Writing believable sword fights
One of the things that annoys me is when writers assume that the bigger the sword the more effective it is. This simply isn’t true and a writer concerned about realistically portraying sword fights should realize this. Swords are for cutting (and less often for thrusting) not for crushing so weight is meaningless. A heavy claymore or bastard sword is more likely to merely tire the user and isn’t more necessarily more effective. In sword fighting, agility and maneuverability count.
Smaller, lighter swords are generally more maneuverable. However, a very light weapon (epee type) are so light that it would be difficult, if not impossible, to parry a heavy weapon with one. It would give way under the pressure.
Smart sword fighters don’t jump into the air. It may sound cool, but it would get the fighter killed. The fighter can’t change directions mid-air and doesn’t have any way to maintain their balance. A sword fighter’s feet belong on the ground in a sword fight.
All parts of the sword are a weapon, including the hilt; so are insults or a face full of sand. Especially with a larger opponent, legs are great targets. A fighter can win simply by letting an opponent bleed out after a leg slash. Eye-witness accounts indicate this was a frequently used technique.
A sword fighter should be closely aware of their opponent. An opponent’s hands and shoulders often tense momentarily when they are about to strike, for instance. They may glance the direction their going to move. A fighter needs to also be aware of their surroundings. Sending an opponent backwards over an obstacle is always a good thing.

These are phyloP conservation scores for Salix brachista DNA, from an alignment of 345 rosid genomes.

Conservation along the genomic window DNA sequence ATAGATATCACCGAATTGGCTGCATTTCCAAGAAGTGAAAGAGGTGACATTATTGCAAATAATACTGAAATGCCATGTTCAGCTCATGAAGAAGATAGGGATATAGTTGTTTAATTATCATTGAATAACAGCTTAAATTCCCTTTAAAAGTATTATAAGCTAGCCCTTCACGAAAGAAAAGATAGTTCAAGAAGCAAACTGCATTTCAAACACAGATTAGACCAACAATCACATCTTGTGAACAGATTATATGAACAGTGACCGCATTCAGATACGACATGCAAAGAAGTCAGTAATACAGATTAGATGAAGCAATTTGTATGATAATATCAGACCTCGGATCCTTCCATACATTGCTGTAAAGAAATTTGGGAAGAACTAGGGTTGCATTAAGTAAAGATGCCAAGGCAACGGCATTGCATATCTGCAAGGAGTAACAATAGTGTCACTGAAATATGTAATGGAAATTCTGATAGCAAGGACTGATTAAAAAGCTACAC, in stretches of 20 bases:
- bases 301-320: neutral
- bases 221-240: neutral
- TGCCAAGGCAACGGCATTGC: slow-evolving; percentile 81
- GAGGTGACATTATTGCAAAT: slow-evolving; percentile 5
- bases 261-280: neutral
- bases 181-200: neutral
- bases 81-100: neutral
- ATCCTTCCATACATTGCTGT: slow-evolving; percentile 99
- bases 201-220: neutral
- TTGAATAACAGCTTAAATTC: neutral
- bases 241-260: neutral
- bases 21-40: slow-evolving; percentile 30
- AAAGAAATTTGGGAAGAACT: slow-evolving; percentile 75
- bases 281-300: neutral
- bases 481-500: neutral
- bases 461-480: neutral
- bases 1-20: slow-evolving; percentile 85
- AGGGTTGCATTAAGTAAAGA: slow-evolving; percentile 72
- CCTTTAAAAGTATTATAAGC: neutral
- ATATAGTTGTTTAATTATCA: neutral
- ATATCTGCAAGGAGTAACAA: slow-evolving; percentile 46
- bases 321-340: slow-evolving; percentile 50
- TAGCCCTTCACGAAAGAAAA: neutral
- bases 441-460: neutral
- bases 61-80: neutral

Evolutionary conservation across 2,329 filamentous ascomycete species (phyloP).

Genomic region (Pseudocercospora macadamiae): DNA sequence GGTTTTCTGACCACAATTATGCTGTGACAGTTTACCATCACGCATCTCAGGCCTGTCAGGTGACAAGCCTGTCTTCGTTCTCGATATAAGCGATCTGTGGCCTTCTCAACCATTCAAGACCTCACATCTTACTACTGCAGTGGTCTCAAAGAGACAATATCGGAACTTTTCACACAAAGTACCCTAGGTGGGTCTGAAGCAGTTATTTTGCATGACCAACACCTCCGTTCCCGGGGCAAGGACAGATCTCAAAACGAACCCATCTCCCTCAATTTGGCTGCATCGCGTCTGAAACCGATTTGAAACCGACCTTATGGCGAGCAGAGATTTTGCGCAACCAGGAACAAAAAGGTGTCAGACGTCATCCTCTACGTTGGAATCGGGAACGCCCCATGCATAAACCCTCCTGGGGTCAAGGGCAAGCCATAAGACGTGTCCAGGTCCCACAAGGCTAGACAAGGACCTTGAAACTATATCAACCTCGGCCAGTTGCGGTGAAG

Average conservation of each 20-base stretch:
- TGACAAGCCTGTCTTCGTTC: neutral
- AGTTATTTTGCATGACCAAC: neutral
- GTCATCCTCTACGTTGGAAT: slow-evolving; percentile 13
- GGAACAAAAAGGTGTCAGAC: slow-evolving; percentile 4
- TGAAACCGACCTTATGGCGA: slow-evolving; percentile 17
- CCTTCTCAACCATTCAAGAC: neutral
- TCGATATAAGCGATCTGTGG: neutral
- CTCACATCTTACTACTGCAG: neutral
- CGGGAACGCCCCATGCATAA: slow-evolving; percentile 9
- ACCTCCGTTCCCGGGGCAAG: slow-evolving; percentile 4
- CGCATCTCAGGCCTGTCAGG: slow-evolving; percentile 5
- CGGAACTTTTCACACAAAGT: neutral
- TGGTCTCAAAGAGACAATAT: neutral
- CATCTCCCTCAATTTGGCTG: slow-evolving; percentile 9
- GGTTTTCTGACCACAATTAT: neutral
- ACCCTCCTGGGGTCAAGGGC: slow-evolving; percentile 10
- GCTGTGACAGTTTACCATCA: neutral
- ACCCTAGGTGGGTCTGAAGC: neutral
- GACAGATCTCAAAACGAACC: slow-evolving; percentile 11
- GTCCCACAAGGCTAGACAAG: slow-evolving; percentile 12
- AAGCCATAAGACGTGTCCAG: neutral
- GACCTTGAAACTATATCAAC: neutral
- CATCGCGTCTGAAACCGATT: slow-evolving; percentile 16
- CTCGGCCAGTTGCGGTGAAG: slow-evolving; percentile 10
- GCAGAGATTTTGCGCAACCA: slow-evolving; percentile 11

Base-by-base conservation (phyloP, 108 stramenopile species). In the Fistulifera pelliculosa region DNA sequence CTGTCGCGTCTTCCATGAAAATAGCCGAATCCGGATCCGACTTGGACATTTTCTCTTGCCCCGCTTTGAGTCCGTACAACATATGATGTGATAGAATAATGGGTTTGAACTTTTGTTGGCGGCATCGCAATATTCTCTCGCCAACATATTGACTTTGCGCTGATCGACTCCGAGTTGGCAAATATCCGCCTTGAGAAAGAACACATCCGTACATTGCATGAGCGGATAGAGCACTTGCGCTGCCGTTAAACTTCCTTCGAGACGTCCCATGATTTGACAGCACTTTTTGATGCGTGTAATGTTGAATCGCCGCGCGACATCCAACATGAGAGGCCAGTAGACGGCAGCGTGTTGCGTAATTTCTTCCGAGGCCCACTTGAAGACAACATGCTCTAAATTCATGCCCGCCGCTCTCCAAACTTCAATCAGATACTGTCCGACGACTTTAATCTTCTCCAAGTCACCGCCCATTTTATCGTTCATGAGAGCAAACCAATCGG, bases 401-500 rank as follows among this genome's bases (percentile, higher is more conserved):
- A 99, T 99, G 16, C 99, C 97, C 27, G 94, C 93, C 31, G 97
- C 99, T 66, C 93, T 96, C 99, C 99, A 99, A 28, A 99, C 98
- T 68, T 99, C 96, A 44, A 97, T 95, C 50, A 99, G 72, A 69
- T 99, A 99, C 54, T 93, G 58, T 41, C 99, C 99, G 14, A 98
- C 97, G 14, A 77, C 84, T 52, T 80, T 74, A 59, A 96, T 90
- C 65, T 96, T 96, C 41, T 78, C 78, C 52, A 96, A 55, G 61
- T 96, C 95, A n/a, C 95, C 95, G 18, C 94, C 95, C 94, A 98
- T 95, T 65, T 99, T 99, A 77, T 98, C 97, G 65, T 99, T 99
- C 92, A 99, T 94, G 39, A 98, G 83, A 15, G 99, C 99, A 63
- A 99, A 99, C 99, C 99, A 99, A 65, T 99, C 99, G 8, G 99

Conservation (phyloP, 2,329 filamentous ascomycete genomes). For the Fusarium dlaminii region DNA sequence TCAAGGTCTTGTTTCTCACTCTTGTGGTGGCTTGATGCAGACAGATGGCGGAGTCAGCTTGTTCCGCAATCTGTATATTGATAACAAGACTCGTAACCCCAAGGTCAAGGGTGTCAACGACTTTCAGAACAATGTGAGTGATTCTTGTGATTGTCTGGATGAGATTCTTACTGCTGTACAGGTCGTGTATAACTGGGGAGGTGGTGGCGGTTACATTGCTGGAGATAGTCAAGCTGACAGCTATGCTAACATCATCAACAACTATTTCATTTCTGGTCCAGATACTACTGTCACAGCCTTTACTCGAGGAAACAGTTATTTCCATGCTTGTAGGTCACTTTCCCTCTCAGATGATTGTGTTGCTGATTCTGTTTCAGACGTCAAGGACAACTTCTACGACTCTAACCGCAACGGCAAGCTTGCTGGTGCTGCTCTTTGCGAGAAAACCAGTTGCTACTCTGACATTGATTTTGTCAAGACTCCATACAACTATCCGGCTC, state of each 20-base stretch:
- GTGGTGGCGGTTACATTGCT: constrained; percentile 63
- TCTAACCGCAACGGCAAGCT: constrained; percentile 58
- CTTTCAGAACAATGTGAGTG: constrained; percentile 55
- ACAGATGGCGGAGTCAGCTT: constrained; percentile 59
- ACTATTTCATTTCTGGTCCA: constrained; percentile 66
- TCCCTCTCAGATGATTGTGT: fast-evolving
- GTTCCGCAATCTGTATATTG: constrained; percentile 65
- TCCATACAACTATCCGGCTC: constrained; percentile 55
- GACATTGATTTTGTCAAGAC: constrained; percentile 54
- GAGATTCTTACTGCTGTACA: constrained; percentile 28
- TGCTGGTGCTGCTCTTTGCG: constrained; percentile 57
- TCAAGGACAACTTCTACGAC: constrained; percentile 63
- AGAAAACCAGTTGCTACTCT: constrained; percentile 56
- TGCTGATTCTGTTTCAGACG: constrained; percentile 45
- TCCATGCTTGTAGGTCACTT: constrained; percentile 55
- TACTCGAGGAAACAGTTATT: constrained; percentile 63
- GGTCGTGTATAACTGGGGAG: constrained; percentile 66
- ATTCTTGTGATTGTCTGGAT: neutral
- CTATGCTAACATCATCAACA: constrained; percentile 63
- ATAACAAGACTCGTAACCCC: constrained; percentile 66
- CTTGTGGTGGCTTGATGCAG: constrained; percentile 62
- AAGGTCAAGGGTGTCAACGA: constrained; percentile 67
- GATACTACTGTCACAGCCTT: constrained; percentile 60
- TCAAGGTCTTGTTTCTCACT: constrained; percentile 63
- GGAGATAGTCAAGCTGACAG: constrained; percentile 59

Last, but not least, a fight to the death takes tremendous energy. A good fighter doesn’t waste it on fancy maneuvers that may look cool but don’t damage their opponent.
On writing about sword fights a few well-known sword fighting terms are good to use, I think, but I’d suggest not going over-board. There are extensive terms for the Italian and German schools of fighting and somewhat fewer for English, but they would merely confuse the reader. However, block, dodge, parry, and riposte are terms that are familiar and give a picture of the action to the reader.
A fight to the death is serious business. While the Wesley vs. Inigo Montoya sword fight in the Princess Bride was hilarious, it was a great example of how to write one that surely no one believes or takes seriously. I could mention others that were meant to be taken seriously but don’t want to offend the fans of some good writers whose sword fights make me cringe.
You don’t have to be an expert to write good sword fights. I do think it helps, though, if you get an accurate reproduction and try it out at least, even if you don’t have the time or desire to be in a club. If you take some of this into consideration, your sword fight scenes will have a lot more believability.